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Native Plant Society of Texas

Boerne Chapter

Lindheimer muhly — the NICE! grass for 2010

Author: Bill Ward

From its beginning in 2000, the Boerne Chapter of the Native Plant Society of Texas wanted to promote native grasses as good landscape plants. As its symbol, the chapter chose the grass commonly called inland seaoats (recently changed to broadleaf woodoats). Over the years, several grasses have been plants of the month for Operation NICE! (Natives Instead of the Common Exotics!).

Tall, bunch grass
Lindheimer muhly plumes in October sunlight. (Photo by Bill Ward)

The grass picked by the NICE! committee to be among the ten favorite plants featured during 2010 is Lindheimer muhly (Muhlenbergia lindheimeri), which is our plant for July-August. Lindheimer muhly was one of the first plants of the month after Operation NICE! was started in 2002. Some of what follows is repeated from a column that appeared in the June 4, 2002, issue of The Boerne Star.

For many people, the thought of grass in the “flower bed” is anathema. For others, any mention of grass for landscaping brings to mind pampas grass, a commonly used exotic.

However, landscapers who use natives have shown that many native grasses can be some of the most effective and easy-to-grow yard plants. Our local native grasses are especially desirable, because they are not browsed by white-tail deer and, once established, require little water and no fertilizer. More and more, both residential and commercial landscaping include native grasses.

Lindheimer muhly is a handsome gray-green bunchgrass that grows two to five feet tall. It sends up long narrow plumes in the fall, and these last through the winter. This muhly grass can be cultivated as an accent plant in much the same way as pampas grass is used.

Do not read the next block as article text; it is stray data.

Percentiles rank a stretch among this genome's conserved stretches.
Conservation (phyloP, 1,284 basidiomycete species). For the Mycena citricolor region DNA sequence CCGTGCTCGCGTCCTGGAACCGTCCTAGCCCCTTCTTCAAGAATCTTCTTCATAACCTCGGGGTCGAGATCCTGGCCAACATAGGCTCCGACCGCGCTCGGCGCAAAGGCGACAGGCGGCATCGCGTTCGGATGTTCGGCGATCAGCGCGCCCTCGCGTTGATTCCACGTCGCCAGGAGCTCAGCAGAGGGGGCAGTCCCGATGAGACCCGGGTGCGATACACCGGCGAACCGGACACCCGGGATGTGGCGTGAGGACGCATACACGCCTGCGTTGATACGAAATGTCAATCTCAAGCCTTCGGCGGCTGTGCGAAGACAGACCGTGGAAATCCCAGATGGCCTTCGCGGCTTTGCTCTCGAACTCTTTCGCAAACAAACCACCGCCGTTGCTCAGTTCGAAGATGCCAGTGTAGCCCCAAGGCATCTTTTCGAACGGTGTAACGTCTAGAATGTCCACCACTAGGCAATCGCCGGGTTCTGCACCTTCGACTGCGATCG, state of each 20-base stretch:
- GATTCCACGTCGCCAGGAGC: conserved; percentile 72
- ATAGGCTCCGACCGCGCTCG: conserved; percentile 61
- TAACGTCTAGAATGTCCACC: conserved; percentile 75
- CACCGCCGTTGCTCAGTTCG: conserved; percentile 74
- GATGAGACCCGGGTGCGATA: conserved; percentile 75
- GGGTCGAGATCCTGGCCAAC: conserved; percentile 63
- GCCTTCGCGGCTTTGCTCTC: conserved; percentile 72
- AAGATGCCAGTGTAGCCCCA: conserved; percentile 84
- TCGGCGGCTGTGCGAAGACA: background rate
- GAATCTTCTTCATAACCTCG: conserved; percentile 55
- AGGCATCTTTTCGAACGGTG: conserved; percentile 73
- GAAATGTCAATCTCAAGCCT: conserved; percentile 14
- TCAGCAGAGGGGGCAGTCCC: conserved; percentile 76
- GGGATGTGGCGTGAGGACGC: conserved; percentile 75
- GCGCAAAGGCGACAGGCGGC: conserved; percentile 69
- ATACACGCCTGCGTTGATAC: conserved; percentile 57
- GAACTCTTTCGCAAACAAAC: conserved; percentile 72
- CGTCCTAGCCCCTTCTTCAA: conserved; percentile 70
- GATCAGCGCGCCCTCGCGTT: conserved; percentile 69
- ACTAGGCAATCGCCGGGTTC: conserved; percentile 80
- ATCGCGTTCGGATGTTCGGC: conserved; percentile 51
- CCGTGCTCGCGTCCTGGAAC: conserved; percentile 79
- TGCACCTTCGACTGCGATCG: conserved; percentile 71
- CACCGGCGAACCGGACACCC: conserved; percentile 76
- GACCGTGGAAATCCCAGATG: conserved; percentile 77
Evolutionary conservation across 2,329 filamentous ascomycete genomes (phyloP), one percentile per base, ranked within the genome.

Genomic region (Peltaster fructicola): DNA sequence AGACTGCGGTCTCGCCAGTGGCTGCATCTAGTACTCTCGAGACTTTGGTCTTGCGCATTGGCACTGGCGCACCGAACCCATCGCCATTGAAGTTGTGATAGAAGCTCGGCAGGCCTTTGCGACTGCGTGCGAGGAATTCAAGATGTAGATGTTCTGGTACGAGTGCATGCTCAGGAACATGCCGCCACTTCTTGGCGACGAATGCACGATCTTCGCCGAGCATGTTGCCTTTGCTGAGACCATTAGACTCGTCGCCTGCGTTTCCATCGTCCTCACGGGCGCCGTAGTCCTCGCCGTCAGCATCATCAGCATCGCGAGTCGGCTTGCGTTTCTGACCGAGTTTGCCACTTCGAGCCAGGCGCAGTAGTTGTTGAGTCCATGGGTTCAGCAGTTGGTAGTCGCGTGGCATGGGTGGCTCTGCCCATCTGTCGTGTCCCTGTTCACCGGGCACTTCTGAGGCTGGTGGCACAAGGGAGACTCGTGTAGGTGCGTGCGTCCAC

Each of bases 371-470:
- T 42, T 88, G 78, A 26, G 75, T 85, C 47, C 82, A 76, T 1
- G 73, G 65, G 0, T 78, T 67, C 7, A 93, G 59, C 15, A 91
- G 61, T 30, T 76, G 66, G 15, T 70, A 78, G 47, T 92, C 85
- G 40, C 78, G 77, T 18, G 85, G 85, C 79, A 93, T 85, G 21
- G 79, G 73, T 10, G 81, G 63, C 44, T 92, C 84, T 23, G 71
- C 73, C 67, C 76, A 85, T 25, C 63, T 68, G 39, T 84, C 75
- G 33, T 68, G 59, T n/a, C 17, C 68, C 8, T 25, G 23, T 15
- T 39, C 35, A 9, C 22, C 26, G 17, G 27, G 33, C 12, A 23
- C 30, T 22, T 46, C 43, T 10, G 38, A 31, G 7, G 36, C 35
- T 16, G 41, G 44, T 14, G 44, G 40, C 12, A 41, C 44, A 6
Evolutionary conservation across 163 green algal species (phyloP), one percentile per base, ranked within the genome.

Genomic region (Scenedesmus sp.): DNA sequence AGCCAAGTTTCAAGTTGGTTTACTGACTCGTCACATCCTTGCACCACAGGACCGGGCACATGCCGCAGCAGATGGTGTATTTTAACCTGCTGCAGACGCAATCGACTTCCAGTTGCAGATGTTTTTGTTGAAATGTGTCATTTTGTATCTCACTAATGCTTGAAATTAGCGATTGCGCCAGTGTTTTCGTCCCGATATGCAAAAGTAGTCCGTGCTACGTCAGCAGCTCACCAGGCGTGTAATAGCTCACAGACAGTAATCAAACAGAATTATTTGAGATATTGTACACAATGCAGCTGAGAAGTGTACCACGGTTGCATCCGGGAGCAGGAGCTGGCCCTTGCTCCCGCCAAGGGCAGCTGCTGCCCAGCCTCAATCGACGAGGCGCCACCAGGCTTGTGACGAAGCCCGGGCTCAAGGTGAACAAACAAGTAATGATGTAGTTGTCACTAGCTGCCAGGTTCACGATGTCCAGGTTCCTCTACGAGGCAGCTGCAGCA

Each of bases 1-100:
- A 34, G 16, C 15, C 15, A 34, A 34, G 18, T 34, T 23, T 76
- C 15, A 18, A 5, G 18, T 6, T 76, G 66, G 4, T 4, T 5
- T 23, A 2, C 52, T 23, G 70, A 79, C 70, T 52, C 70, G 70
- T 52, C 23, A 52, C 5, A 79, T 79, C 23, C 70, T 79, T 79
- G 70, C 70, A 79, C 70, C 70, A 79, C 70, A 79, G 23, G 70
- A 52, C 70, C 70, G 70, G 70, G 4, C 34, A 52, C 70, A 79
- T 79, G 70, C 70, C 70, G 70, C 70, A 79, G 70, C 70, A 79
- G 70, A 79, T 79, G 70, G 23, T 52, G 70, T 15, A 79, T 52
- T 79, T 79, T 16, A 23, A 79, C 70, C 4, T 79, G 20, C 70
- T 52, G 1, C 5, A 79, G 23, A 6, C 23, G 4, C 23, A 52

This bunchgrass likes the calcareous soils that prevail around Beorne and seems to prefer poorly drained soils that hold a little moisture. Even where it flourishes on steep slopes, it is generally growing on or adjacent to clayey layers associated with intermittent hillside seeps. Lindheimer muhly, however, does survive long periods of drought. It thrives in full sun or part shade.

The Boerne Chapter of the Native Plant Society of Texas provides free planting and care instructions for Lindheimer muhly at the nurseries participating in Operation NICE! (Hill Country African Violets and Nursery, Maldonado Landscape and Nursery, and Medina Garden Nursery) as well as at Cibolo Nature Center.

This seems pretty dumb now, but many years ago when I first heard about so many grasses called “muley,” I was puzzled about that name. I’d heard of muley cattle such as polled Herefords, but not hornless grass! Needless to say, as soon as I looked up Lindheimer muhly, I could see it is in a genus named after a Mr. Muhlenberg.

Bunch grass in a flower bed of wildflowers
Bunchgrass, such as this Lindheimer muhly, provides variation in texture in flower beds. (Photo by Kathy Ward)

Gotthilf Hunrich Ernst Muhlenberg lived from 1753 to 1815. He was born into a prominent Pennsylvania family, and his father and brothers were influential patriots during the Revolutionary War. Because of his family’s involvement in the Revolution, Muhlenberg was on the British hit list.

While he was hiding out in a rural area away from Philadelphia during the Revolution, Muhlenberg became interested in botany. Through his extensive collections, Muhlenberg made major contributions to botany, and many plants have been named in his honor. For example, among our local flora are several species of muhly grass (Muhlenbergia) and Chinquapin oak (Quercus muhlenbergii).

Lindheimer muhly was named in honor of Ferdinand Lindheimer, the “Father of Texas Botany.” Many other plants native to the Texas Hill Country also bear the name “Lindheimer” or “Lindheimer’s.” Most of these plants were first collected by Lindheimer, who settled on the banks of the Comal River in New Braunfels in 1845.

Lindheimer started a German-language newspaper that endured for a century, and he made extensive botanical collections in the wilds of Central and Southeast Texas. He sent numerous specimens to his benefactor George Engelmann at the Missouri Botanical Garden in St. Louis, thereby introducing Texas flora to botanical circles worldwide.